texi2latex – convert Texinfo files to LaTeX

texi2latex is a program that converts Texinfo files to the LaTeX format. It is a full implementation of the Texinfo file format. See the manual (also as PDF) for further information.

The project page is http://savannah.nongnu.org/projects/texi2latex. In particular, you find there the download section and the bug report section.

As an example, I've repared the Texinfo manual processed with LaTeX.

What follows is the README file:

		 texi2latex -- convert Texinfo files to LaTeX


Copyright (c) 2005 Torsten Bronger <bronger@physik.rwth-aachen.de>

Licence: GPL, see COPYING in the distribution

Project web page: http://savannah.nongnu.org/projects/texi2latex/ (please
report bugs there)

This README is not out-of-date, but it's a mere ersatz manual.  For proper
documentation consult the Info pages of texi2latex included in this



* An XSLT processor.  I recommend Saxon 6.5.x (*not* 7.x or 8.x) because it's
  the fastest.  But texi2latex uses only standard XSLT 1.0, which is a very
  strictly defined standard.  So Xalan etc. work too.  At least in new big
  Linux distributions Saxon is already available.

* A current version of makeinfo, which is part of the Texinfo distribution.
  For some features it is necessary to have a CVS version of it, and even then
  you can't be sure.  See below.

* A non-ancient version of LaTeX.

Adjust the paths in the Makefile to your requirements and preferences.  Call

    make install     (as root)


Go to the directory where your Texinfo file resides.  Assuming that your
Texinfo file is called "mytexi.texi", call

    texi2latex mytexi.texi

(you may omit the extension).  This writes mytexi.ltx in the current directory.
ATTENTION: If this file already exists, it's overwritten.

Then you can get a PDF with

   pdflatex mytexi.ltx

Plain "latex" (without "pdf") works, too, but pdflatex is highly recommended.

Please note that plain latex and pdflatex can only deal with certain image
formats.  Plain latex usually only can include EPS files.  pdflatex can deal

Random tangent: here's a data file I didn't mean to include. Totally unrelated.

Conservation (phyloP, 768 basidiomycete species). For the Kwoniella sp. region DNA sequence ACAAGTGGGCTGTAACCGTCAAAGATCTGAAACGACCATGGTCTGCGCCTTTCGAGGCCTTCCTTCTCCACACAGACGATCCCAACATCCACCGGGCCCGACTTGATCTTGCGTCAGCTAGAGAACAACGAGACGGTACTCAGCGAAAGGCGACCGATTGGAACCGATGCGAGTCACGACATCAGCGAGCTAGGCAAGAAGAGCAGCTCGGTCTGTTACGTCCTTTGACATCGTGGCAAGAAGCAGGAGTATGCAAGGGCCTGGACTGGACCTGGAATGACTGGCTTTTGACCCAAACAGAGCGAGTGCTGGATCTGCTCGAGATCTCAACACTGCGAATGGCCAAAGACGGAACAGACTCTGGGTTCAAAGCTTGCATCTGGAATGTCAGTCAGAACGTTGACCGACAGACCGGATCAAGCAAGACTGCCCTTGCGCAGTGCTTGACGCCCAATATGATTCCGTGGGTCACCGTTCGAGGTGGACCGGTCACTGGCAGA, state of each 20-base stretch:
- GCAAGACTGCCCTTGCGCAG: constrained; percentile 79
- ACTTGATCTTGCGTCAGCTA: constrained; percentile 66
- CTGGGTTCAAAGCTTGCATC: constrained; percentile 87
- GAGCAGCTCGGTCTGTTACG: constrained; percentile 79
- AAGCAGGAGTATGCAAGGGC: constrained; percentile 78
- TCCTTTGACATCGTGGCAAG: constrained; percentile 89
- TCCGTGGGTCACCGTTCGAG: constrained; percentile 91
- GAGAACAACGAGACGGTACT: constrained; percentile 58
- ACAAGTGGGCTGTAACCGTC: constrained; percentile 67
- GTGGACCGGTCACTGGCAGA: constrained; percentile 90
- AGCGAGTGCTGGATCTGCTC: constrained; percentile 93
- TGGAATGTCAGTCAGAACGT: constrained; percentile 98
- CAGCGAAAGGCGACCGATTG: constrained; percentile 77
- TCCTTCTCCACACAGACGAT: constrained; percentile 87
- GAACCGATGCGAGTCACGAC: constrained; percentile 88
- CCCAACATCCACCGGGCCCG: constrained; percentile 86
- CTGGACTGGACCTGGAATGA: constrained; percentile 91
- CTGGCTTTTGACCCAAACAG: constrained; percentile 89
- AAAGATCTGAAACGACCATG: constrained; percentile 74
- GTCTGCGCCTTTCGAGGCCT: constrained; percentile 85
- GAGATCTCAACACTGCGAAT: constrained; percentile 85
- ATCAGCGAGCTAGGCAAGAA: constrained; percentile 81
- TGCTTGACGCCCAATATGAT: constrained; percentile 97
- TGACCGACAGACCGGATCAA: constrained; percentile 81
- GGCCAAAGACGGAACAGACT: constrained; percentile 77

with PDF, JPEG, and PNG.  So it may be necessary to convert images.

There are no non-standard dependencies in the ltx file.  In particular, there
are no "class" or "style" files special to texi2latex.  However, if your
version of LaTeX is too old, this may cause trouble.


The most straightforward way to customise the layout of the output is to create
a file called "mytexi-t2l.cfg" in the current directory.  This file is included
into the LaTeX file immediately before \begin{document}.  Change fonts with the
psnfss package, page margins with the geometry package, and headers and footers
with fancyhdr.

Additionally, a global style file called texi2latex.cfg is included.  You can
put it anywhere where LaTeX will find it, but it has lower precedence than the
local file.  For example, my texi2latex.cfg looks like this:


Moreover, you can pass command line options to texi2latex.  For example,

    texi2latex mytexi global-options=12pt

adds "12pt" to the \documentclass macro and thus switches the document font
size to 12pt.

If you know how to write XSLT, you can create a customisation layer to
texi2latex.xsl.  This is an XSLT file that you create that includes
texi2latex.xsl but overrides all templates that you want to change.  Such
measures are necessary e.g. for modifying title page layout.


If you have indices in your Texinfo document (concept index, function index,
etc) you have to create them separately with makeindex (part of the LaTeX
distribution).  texi2latex helps you with that.  When you process your LaTeX
file with (pdf)latex, a file called "makeindex.bat" is (over)written in the
current directory.  With

    bash makeindex.bat

all indices will be created.  Please note the you have to process your LaTeX
file at least twice to be sure that the page numbers won't change any more.
*Then* create the indices, and call LaTeX again.


The XML output format of makeinfo is almost, but not fully mature.  So if you
want to use advanced features such as index mapping (@synindex), it is
necessary to install a very fresh version of Texinfo, possibly a CVS version.
And even then success cannot be fully guaranteed.  Not yet.


I created v1.0 of texi2latex from 2004/12/24 to 2005/01/02.  Unfortunately, my
actual work and other Free Software projects make it difficult for me to
continue with it as fast as it should be.  If you want to help with texi2latex,
contact me.